Broadcasting, Press Play Vital Roles in New Russia Western Support for the Russian Media Could Strengthen Democracy
David Hoffman. David Hoffman is president of Internews, a. nonprofit organization that supports the growth of independent media .., The Christian Science Monitor
THE first line of defense for democracy in Russia is its media. In the power struggle between President Boris Yeltsin, the Congress, and the Constitutional Court, Russia's fourth estate may well play the pivotal role in maintaining a peaceful transition to civil society. Despite numerous attempts by Speaker Ruslan Khasbulatov and President Yeltsin to control it, the mass media in Russia remains relatively impartial.
While Russia's two state broadcasting companies have tended to favor Yeltsin in their reporting, the Russian people receive a fairly accurate representation of the political developments in the country. So long as all ethnic and political groups continue to have access to the news media, civil war can be avoided.
In Serbia, President Slobodan Milosevic has mastered the use of TV the way Hitler had earlier exploited the power of radio to incite fear and hatred of his enemies.
With 65 million former Soviet citizens living outside the boundaries of their national homelands, Russia cannot afford to let the media fall into the hands of any single political faction. In the current crisis of authority, levelheaded leaders from all factions should join in defending the independence of the mass media.
In the political climate that prevails in Moscow, partisan claims to control state television are rampant. Extremists from all sides will attack the state broadcasting centers, as we saw in Vilnius, in Tbilisi, in Bucharest and elsewhere. Unlike in the West, in Russia there is no tradition of press freedoms to insulate the media from this political maelstrom.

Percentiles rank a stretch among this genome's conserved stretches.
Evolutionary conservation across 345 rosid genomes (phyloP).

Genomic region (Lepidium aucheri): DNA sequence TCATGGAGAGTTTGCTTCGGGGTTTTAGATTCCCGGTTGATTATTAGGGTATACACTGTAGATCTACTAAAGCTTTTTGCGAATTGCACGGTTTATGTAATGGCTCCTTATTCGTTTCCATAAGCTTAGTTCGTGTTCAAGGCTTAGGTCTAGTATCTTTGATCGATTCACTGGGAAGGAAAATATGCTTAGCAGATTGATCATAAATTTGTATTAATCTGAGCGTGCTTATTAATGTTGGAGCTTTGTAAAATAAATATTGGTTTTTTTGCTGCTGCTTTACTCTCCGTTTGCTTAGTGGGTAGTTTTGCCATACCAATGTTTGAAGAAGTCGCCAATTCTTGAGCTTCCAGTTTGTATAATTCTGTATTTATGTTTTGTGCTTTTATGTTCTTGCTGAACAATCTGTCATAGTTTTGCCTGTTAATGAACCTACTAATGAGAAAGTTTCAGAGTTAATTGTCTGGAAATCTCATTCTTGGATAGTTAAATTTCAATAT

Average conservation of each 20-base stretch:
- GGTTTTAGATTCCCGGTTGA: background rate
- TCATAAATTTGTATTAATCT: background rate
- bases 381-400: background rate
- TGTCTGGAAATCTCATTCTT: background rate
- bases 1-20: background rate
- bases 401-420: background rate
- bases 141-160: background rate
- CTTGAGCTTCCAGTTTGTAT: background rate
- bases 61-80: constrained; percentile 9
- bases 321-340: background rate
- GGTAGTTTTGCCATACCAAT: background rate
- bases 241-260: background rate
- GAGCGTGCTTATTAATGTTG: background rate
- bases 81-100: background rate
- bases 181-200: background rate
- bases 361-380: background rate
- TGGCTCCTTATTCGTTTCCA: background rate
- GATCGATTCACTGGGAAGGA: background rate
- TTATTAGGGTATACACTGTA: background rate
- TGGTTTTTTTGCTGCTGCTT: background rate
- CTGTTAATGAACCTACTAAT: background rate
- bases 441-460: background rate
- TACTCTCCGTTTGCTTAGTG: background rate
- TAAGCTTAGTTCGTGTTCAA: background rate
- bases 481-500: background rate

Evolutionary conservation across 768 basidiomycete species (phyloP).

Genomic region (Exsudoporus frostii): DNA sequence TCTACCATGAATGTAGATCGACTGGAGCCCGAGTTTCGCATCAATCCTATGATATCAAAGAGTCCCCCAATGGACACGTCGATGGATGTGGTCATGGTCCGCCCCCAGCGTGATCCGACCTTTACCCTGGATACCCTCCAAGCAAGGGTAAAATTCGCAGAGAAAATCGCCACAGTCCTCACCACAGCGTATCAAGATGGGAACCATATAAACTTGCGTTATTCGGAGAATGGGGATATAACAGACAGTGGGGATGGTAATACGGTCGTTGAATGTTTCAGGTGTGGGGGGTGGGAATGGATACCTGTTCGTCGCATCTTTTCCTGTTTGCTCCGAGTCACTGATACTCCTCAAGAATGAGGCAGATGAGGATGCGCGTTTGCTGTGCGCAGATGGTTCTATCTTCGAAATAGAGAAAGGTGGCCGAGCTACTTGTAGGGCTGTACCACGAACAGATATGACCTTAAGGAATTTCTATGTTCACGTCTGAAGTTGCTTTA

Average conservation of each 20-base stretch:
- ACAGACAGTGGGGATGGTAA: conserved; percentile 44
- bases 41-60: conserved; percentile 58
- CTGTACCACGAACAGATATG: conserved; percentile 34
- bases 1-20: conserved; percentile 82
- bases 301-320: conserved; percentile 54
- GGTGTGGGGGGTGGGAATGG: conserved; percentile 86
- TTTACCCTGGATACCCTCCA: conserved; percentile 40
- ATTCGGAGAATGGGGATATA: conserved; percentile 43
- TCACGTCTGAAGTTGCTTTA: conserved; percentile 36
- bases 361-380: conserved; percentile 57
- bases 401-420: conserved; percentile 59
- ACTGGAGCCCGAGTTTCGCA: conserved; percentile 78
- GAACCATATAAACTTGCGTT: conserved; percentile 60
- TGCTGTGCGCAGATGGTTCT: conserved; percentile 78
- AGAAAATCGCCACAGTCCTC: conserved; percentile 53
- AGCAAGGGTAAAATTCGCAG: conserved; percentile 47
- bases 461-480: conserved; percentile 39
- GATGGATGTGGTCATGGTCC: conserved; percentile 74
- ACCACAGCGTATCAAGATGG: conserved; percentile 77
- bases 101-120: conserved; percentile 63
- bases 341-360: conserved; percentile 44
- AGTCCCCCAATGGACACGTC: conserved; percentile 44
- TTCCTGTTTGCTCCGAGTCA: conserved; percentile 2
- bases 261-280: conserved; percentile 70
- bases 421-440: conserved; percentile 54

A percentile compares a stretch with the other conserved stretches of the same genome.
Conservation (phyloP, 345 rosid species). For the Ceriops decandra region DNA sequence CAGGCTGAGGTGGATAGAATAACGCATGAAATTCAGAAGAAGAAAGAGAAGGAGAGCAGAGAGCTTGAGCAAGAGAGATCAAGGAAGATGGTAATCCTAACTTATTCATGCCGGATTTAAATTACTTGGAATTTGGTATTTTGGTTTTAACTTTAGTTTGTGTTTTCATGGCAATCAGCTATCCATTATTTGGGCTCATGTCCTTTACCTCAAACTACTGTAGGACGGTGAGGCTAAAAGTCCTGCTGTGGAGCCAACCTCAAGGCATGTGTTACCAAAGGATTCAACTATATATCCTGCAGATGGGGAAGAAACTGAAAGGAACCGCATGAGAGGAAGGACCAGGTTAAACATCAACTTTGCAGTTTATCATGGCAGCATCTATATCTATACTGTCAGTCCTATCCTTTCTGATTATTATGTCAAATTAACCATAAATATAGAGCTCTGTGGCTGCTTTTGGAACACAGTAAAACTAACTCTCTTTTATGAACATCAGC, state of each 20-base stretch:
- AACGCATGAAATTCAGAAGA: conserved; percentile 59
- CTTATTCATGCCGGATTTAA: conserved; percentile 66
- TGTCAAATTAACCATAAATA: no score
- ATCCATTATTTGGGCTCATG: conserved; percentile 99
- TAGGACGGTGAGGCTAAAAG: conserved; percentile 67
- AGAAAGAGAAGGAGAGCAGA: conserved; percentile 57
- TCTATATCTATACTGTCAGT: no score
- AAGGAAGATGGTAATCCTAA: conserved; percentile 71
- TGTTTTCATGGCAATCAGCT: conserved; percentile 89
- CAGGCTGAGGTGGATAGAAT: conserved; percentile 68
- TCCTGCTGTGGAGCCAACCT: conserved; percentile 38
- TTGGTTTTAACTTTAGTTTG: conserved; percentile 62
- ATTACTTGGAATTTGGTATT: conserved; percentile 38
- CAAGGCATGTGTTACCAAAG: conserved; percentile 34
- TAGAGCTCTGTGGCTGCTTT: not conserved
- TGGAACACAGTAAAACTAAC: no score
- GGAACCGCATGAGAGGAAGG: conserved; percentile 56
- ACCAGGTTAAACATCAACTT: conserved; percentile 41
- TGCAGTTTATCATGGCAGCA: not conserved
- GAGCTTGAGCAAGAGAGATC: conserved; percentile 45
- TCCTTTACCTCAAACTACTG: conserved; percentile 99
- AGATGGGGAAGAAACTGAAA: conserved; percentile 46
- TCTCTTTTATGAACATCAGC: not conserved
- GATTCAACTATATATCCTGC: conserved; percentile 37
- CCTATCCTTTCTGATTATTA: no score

Russian television reaches 95 percent of households and is by far the main source of news in the country. The West should help with financial support to reform and improve this information channel. Aid for the media should be offered with the same conditionality that comes with financial support. Freedom of the press, guarantees for media pluralism and independence of the electronic media from partisan politics should be the price of American aid for democratization.
United States policy should stress broadcast pluralism as strongly as we do any other human right. After all, no other human right can be protected if the media is censored. Multichannel television is as important to modern democracy as multiparty elections. Western support for the Russian media could have an immediate impact in strengthening democracy, whereas financial assistance appears to average citizens to be lost in a black hole. No conceivable amount of Western economic aid can rescue Russia's crumbling economy.
Three hundred billion dollars in economic assistance from Germany for the former East German Democratic Republic has not been enough to integrate that homogeneous state; and Russia's needs swamp those of East Germany.
But Western help for the Russian media could effectively bolster the fourth estate to defend its role above the political struggle. …